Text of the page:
International drug syndicates targeting New Zealand Airbnbs use tactics which should act as a warning to property owners, says a top official who has revealed specific moves to get drugs into this country.
Bruce Berry, NZ Customs investigation manager, highlighted some key clues for Airbnb homeowners to recognise in order to avoid having their places used by global drug syndicates.
The arrival of sports equipment such as golf carts, power tools or electric motors, booking via a third party, offering cash rather than paying through the global booking service and seeking an extremely long period of time such as two years to rent premises were some methods he revealed.
"If it feels strange, it probably is wrong," Berry said, explaining how some New Zealanders who had rented their homes to drug importers on Airbnb later told officials they felt things were not quite right and had noticed unusual aspects of the booking or guests.
Yet they had sometimes failed to warn officials and Berry encouraged people to act if they had any suspicions.
Airbnb says it has "absolutely zero tolerance for drugs and illegal activity".
Berry's comments follow Friday's police and customs announcements of New Zealand's largest meth haul: the 469kg discovery of a shipment from Thailand where the drugs were stashed inside 60 electric motors.
Airbnb and storage properties in this country were used in that operation, police and customs said.
That weight of meth is roughly half New Zealand's total annual consumption of the drug, estimated to have a street value of around $235 million.
Three men appeared in the Auckland District Court on Friday afternoon facing drugs and weapons charges. Their names were suppressed. Authorities said on Friday that further arrests were likely. The men are two Canadian nationals and a New Zealander. None entered a plea to the charges at the time.
Meth bust: Lawyers issue Airbnb warning to NZ homeowners
Methamphetamine is a class A drug, and the importation and possession charges carry a maximum penalty of life imprisonment.
Nine properties were involved in that bust, of which one to two were commercial and the rest residential. Authorities would not reveal where the properties were but some are understood to be in Auckland.
Airbnbs and storage units were named in the announcement. One of the properties listed as an address by a person charged in relation to the importation is given as Quay St. That property is an apartment in an upper level on the waterfront opposite the Ports of Auckland container area near Parnell.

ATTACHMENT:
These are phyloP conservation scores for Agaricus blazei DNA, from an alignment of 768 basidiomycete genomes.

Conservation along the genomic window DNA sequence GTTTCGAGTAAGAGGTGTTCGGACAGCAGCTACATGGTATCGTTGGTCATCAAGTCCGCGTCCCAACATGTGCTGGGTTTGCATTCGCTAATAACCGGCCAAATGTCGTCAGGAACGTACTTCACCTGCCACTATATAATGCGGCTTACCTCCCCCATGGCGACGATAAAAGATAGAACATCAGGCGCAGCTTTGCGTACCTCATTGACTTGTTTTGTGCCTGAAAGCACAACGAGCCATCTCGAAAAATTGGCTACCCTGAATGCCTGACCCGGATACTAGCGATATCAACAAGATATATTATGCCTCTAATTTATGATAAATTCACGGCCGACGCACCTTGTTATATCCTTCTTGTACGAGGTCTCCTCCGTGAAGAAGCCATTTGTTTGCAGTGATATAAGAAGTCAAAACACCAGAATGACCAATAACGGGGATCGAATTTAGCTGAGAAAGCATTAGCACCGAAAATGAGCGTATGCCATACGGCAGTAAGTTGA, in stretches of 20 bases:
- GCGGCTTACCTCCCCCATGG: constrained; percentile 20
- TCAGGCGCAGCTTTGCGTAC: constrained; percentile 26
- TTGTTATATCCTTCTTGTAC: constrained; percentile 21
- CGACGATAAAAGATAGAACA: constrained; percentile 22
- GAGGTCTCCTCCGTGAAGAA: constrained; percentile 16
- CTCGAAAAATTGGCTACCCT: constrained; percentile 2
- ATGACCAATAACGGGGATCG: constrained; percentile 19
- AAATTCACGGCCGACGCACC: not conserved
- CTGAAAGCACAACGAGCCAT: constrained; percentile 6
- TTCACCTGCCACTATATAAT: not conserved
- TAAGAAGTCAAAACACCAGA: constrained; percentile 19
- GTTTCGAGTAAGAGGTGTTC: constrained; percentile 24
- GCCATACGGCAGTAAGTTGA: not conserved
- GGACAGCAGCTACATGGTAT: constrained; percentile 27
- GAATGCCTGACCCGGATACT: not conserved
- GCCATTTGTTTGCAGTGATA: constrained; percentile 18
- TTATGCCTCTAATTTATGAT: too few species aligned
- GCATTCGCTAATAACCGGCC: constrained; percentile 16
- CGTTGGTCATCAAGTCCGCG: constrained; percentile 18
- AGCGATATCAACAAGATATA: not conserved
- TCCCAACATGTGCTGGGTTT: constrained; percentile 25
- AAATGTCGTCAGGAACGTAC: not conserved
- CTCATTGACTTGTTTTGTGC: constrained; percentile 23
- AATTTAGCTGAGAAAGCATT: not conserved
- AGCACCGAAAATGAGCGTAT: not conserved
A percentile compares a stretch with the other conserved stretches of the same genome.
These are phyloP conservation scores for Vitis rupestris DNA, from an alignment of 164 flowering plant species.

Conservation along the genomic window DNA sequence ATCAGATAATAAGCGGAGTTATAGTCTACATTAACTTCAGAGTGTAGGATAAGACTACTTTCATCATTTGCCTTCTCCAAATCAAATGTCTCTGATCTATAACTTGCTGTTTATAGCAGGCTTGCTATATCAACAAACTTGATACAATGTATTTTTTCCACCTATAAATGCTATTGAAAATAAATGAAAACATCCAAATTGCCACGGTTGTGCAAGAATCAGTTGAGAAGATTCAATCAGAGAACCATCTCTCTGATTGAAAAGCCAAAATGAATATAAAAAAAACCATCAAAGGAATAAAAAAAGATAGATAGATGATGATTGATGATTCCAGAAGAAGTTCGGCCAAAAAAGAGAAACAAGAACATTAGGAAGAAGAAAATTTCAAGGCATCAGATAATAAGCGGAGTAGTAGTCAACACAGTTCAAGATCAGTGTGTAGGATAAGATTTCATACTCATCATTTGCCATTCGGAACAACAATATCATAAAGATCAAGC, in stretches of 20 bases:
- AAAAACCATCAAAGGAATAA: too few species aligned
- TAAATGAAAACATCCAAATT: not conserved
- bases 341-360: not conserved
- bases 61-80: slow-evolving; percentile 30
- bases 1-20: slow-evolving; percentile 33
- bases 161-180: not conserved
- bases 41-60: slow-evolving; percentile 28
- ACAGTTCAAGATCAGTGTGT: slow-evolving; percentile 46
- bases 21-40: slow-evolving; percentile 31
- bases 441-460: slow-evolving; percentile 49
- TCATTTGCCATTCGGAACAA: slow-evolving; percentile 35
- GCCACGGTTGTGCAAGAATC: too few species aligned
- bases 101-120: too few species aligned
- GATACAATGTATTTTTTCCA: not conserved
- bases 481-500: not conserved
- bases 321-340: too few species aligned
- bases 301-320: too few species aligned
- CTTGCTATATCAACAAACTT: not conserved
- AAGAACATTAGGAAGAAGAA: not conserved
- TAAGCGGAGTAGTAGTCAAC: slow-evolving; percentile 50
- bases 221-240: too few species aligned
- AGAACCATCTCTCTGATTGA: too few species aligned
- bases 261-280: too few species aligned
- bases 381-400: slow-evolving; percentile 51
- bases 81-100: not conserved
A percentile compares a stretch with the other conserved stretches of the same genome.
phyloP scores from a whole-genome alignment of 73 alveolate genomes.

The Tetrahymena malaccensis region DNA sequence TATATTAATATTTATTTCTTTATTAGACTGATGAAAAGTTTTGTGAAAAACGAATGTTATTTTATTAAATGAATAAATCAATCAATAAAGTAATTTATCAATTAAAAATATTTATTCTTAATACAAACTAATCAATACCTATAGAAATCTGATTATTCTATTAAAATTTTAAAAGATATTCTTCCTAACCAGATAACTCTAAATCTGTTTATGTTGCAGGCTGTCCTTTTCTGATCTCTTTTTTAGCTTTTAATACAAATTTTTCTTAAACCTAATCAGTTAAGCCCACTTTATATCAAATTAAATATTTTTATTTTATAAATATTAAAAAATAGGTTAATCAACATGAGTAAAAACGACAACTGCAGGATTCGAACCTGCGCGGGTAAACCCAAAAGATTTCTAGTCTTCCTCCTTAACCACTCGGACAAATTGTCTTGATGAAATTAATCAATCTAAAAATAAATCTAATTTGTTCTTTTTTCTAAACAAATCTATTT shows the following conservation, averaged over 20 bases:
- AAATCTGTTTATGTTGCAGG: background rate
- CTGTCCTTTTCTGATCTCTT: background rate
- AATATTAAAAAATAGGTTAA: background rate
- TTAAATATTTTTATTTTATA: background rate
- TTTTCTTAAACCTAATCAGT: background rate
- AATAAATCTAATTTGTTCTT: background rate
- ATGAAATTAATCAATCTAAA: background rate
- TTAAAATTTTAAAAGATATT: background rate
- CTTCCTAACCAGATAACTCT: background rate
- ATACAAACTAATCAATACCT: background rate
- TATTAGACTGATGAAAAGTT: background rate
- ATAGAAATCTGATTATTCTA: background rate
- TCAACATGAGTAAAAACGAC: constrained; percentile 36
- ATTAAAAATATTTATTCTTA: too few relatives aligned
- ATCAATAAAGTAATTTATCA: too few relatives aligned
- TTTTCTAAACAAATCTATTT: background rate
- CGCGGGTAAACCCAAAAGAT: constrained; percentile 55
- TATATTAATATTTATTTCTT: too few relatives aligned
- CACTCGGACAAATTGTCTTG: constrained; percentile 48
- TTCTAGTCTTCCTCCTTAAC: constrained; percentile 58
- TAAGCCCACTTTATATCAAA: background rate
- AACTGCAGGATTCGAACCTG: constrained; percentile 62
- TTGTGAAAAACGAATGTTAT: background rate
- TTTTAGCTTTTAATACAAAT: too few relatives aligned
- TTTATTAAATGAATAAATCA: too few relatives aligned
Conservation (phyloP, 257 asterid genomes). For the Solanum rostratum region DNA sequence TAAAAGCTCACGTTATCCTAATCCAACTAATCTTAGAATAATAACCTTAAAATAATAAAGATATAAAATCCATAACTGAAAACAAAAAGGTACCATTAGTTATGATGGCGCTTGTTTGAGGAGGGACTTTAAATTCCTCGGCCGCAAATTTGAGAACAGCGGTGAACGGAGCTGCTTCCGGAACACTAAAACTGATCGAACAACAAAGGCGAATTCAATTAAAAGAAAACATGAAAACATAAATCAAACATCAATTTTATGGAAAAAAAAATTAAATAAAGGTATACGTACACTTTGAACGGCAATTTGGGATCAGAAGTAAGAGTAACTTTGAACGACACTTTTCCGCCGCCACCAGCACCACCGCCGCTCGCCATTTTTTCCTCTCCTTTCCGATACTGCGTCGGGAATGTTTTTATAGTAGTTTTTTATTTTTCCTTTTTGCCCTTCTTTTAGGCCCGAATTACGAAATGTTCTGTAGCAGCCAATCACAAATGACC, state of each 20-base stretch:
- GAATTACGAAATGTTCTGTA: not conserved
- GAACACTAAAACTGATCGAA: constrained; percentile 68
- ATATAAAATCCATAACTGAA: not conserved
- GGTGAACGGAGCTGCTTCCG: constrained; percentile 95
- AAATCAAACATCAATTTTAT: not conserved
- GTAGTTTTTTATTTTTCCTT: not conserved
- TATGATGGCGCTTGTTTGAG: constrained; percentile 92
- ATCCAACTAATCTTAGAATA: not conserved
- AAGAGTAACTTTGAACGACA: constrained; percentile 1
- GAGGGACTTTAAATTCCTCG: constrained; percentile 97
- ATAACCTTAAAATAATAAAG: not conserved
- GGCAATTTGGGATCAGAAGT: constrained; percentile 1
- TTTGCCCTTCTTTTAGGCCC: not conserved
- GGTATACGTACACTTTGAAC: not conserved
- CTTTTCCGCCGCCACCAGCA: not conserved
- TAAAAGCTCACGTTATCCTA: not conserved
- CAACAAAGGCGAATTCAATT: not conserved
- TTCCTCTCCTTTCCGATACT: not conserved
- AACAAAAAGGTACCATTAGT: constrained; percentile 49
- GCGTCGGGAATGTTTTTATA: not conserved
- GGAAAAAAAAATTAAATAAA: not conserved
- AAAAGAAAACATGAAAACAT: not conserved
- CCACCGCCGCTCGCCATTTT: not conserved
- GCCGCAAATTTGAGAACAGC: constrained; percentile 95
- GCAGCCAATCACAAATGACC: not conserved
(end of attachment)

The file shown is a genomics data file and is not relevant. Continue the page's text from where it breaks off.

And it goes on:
Berry said the drugs businesses often rented New Zealand properties for a very long term: "We've got commercial premises where they've paid two years in advance in cash."
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Such premises were being used to receive commercial goods, he said, citing one example: the importation of 110kg of meth where golf carts were used "and the landlord knew. So we had phone calls into our Crimestoppers lines. That's the sort of thing we're looking at."
Crimestoppers' number is 0800 555 111 and for overseas callers +649 927 3971. Calls are anonymous and the website www.crimestoppers-nz.org invites people to list what happened, where it happened, who the wrong-doer is, when it happened and what is being reported.
Berry said people suspecting illegal activity must act fast.
"The owner says 'I thought it was a bit weird', or it was cash and that's the message we're trying to get through," he said, adding that people must not just shrug off the activity as strange.
He cited the example of homeowners discovering that those renting premises "had moved out and they find commercial equipment which has been deconstructed. Call us in. We can take action," he said of NZ Customs' ability to investigate the home as a potential crime scene, "or we can take information about who the Airbnb was rented to".
The largest meth bust in New Zealand began with an early warning sign, he said.
"Friday started off by us identifying people travelling to New Zealand," he said, adding that Customs officials noticed signals which led them to suspect potential illegal activity.
Reasons for travel were investigated and they fitted a profile associated with drug importers as "shore parties". Such people arrived in countries to facilitate the importation of drugs, he said.
One person is understood to have been linked to a commercial shipment into New Zealand but Berry said he couldn't give any further details.
An Airbnb spokesperson based in Australia said yesterday the business took the reports about New Zealand's largest meth bust extremely seriously.
"Our strict policies ban anyone found to be affiliated with a dangerous organisation from being on our platform. We have a global team who work hard to support local law enforcement and their investigations," she said.
"To help protect our community from fraud and other security issues, we prohibit offline or cash payments. We urge our hosts to be alert and we encourage them to notify us if they see something suspicious like a guest asking to pay a host offline or in cash," she said.